The USD / ZAR short strategy that is proposed by ForexFien on TradingView, ties in with the current views of many analysts who see EM Forex weakening in the near future.

Source: TradingView

The weekly technicals on the same site have dials firmly over in the red:

Source: TradingView


Source: TradingView

Speaking with Reuters on 5th July, Francesca Beausang, senior economist at Continuum Economics, said of the USD / ZAR forex pair in particular and EM FX in general:

“We think that the recovery will come to an end, as Trump inevitably relapses into protectionist talk and downside risks to Chinese and US growth materialise… The (current) recovery for emerging market currencies is driven by a resurgence of risk-on sentiment given the more conciliatory tone struck by US President Trump at the G20, especially vis-à-vis China.”

Source: Reuters

Just to highlight that the USD / ZAR pair is not a one-off in an otherwise thriving EM FX sector, the below technicals, again from Trading View, relate to the USD / Brazilian real forex pair. The price chart of USD / BRL shows some correlation to the USD / ZAR chart:

Source: TradingView


Source: TradingView


How to trade and manage concentration risk – EM FX index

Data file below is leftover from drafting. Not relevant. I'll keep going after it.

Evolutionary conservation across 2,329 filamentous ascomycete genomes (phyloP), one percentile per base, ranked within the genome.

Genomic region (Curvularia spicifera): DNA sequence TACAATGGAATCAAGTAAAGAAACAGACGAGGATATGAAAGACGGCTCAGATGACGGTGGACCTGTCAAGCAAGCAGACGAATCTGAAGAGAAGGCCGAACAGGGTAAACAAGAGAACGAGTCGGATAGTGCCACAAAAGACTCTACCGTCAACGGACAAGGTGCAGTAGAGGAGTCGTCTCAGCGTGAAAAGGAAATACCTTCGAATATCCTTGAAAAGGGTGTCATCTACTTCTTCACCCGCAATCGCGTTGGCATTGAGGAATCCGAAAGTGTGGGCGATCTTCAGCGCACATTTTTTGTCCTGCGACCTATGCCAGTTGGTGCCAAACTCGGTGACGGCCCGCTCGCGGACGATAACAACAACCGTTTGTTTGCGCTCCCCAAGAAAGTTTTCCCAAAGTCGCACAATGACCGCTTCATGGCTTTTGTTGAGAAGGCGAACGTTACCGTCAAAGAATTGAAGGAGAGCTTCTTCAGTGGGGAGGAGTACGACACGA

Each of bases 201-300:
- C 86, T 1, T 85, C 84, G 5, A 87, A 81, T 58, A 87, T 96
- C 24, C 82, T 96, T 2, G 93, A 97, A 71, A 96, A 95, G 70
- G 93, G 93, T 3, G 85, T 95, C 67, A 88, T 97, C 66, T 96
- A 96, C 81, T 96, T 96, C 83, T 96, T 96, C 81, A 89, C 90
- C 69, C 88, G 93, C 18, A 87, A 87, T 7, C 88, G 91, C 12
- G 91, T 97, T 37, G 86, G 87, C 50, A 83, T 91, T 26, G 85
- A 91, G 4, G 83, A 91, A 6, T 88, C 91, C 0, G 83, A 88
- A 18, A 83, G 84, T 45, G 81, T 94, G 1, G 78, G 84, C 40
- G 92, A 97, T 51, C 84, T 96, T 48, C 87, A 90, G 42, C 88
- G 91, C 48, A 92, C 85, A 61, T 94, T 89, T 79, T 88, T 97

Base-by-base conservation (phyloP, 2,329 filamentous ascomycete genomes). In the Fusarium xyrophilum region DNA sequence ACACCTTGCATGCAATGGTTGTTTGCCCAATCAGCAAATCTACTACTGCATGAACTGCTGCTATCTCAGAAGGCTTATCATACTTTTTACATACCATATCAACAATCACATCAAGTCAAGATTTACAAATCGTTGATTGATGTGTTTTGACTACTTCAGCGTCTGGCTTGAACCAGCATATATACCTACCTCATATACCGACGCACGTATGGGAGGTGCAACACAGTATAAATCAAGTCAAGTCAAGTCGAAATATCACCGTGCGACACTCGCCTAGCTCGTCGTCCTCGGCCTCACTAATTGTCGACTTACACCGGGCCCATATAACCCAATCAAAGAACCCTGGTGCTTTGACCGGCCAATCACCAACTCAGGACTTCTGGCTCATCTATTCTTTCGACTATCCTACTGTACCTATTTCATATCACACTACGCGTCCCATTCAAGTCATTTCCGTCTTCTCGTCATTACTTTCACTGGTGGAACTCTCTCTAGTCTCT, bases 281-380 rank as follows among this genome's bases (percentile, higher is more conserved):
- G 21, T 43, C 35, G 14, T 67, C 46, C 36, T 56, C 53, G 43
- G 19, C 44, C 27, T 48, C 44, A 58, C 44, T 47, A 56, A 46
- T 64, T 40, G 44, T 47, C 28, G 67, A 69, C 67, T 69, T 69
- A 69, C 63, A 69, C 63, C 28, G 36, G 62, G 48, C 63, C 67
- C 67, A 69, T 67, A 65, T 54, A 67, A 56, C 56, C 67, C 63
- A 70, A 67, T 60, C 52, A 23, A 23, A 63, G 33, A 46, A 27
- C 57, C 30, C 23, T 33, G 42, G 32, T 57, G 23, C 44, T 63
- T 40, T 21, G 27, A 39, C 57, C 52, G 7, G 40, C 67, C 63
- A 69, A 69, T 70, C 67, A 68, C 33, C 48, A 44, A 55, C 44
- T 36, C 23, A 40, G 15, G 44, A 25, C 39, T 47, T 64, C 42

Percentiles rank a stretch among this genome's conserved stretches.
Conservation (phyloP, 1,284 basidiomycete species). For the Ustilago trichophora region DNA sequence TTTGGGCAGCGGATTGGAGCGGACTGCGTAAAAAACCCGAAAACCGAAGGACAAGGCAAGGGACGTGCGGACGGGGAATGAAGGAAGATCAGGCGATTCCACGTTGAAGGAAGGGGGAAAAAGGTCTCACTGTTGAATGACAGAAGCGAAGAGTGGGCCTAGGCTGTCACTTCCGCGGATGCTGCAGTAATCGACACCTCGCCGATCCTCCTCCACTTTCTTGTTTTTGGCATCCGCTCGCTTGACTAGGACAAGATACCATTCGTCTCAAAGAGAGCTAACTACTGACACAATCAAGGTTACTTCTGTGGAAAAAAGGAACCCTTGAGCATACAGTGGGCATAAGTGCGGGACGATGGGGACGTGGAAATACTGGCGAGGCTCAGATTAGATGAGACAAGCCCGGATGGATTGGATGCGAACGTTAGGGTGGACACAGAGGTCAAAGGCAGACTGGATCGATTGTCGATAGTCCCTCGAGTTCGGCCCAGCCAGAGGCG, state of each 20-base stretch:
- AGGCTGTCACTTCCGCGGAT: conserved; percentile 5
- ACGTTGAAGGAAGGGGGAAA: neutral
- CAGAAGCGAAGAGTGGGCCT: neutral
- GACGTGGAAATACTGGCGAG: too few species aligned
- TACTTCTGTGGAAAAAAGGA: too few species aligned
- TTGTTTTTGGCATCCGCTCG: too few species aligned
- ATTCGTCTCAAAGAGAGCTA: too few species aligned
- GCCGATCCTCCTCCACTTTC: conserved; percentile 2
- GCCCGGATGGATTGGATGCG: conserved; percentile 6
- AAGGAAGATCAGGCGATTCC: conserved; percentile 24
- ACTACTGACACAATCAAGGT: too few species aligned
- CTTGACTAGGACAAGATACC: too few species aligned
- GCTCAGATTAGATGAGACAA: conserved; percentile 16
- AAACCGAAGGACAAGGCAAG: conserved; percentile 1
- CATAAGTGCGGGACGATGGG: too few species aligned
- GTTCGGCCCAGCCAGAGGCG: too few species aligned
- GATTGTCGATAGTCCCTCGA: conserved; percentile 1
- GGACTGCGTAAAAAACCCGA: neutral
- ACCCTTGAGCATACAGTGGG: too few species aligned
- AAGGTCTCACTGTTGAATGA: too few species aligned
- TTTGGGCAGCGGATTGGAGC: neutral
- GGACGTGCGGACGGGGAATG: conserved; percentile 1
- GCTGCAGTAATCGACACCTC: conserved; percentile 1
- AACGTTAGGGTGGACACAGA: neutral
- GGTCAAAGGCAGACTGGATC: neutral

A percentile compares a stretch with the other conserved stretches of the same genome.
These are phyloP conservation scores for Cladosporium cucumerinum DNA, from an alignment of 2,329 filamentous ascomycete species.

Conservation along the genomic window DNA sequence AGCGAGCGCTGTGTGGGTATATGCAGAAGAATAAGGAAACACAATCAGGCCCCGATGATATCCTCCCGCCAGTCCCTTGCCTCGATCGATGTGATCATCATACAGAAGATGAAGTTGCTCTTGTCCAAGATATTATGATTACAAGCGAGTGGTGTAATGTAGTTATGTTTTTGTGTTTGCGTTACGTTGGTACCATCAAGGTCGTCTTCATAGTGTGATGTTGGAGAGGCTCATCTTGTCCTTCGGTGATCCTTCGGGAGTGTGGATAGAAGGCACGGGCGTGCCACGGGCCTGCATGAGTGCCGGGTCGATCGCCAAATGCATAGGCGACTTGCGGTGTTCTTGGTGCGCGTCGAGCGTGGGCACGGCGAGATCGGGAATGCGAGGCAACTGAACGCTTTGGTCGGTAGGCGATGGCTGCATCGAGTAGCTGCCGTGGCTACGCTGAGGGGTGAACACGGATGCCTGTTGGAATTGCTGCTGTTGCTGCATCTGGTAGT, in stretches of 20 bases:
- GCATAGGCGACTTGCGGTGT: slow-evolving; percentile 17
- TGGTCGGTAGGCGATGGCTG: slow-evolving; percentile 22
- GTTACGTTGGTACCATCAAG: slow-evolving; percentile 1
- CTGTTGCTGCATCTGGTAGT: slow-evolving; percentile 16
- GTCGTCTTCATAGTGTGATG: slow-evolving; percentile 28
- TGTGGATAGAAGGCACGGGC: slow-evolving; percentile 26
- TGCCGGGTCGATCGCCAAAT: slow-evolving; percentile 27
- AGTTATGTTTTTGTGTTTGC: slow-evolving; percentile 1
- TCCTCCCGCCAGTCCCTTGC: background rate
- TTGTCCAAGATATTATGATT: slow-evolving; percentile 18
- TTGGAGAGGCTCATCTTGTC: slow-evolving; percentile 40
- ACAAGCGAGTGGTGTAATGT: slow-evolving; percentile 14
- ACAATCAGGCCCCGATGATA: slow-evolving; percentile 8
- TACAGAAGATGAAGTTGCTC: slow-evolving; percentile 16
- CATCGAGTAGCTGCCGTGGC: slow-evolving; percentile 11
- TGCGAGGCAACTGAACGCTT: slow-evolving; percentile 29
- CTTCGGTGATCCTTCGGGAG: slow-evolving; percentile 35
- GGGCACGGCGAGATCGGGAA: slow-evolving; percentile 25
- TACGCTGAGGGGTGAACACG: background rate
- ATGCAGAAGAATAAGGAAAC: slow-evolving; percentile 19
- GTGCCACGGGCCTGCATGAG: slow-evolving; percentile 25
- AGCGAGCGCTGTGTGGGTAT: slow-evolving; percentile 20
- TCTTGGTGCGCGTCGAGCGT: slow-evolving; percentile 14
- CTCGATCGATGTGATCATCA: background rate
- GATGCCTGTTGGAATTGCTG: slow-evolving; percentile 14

Viraj Patel, without sounding disrespectful, does in his Bloomberg interview refer to the fact that even the Brazilian real is a ‘local story’. Trading EM forex pairs can require an understanding of local knowledge and being under-researched opens the door to trading losses. The Brazilian real situation is influenced by domestic issues including a controversial plan to reform pensions. The South African rand being particularly exposed to events in the commodities markets.

As the individual EM Forex pairs come with a degree of concentration risk, indices representing groups of EM forex currencies are available. The below data from UK Investing gives a breakdown on the performance of the MSCI EM FX index that is formed by a basketful of different EM pairs.



The breakdown of resistance, support and pivot points highlights that following the news of last week, the EM FX index has weakened. It’s now trading below the Pivot Point and first level of support. Currently it is trading at a price of 1,647.38 and sitting very close to the 10 day moving average.


Trading specific EM currency pairs can be a risky business. The mismatch in terms of respective size of economies is one factor that results in the volatility of these pairs being particularly high. Trading a basket of EM currencies might possibly diversify some of the risks but the space is one that is full of risks and challenges.


Emerging Market Currencies

The factors that make a currency an emerging market currency are open to debate. Definitions can therefore accommodate individual preferences. However, it is generally agreed that emerging market countries have lower GDP per capita, higher inflation and higher unemployment (amongst other factors) than more ‘developed’ countries such as the United States.

The three main characteristics of emerging markets include:

  1. Underdeveloped infrastructure
  2. Younger population
  3. Higher levels of foreign debt